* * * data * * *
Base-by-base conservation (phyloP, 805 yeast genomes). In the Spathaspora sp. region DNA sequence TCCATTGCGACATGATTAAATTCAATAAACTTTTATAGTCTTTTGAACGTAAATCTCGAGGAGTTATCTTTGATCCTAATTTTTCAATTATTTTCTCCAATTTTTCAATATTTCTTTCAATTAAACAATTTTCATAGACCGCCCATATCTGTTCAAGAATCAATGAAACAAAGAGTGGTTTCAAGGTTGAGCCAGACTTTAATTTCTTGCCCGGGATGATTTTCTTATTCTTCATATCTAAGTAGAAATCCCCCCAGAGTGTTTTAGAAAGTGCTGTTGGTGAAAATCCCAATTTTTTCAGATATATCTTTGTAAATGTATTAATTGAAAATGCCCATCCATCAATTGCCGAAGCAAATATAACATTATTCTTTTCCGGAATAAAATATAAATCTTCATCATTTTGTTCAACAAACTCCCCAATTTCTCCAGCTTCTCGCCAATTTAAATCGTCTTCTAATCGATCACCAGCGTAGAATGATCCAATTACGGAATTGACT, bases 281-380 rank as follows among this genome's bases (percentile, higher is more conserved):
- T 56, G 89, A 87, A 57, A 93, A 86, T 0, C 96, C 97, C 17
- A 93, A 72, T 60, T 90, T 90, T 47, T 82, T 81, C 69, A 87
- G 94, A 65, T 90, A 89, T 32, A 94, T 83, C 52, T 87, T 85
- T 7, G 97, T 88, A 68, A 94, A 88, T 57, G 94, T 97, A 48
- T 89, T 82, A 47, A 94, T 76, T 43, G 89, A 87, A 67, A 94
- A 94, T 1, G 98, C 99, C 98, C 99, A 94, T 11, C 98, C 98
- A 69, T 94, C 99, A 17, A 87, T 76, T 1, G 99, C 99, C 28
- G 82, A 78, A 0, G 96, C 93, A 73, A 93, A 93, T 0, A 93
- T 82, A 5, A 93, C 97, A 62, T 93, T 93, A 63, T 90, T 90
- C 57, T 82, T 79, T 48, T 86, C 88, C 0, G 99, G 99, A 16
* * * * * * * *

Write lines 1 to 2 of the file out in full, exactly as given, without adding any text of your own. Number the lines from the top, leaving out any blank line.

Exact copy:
Base-by-base conservation (phyloP, 805 yeast genomes). In the Spathaspora sp. region DNA sequence TCCATTGCGACATGATTAAATTCAATAAACTTTTATAGTCTTTTGAACGTAAATCTCGAGGAGTTATCTTTGATCCTAATTTTTCAATTATTTTCTCCAATTTTTCAATATTTCTTTCAATTAAACAATTTTCATAGACCGCCCATATCTGTTCAAGAATCAATGAAACAAAGAGTGGTTTCAAGGTTGAGCCAGACTTTAATTTCTTGCCCGGGATGATTTTCTTATTCTTCATATCTAAGTAGAAATCCCCCCAGAGTGTTTTAGAAAGTGCTGTTGGTGAAAATCCCAATTTTTTCAGATATATCTTTGTAAATGTATTAATTGAAAATGCCCATCCATCAATTGCCGAAGCAAATATAACATTATTCTTTTCCGGAATAAAATATAAATCTTCATCATTTTGTTCAACAAACTCCCCAATTTCTCCAGCTTCTCGCCAATTTAAATCGTCTTCTAATCGATCACCAGCGTAGAATGATCCAATTACGGAATTGACT, bases 281-380 rank as follows among this genome's bases (percentile, higher is more conserved):
- T 56, G 89, A 87, A 57, A 93, A 86, T 0, C 96, C 97, C 17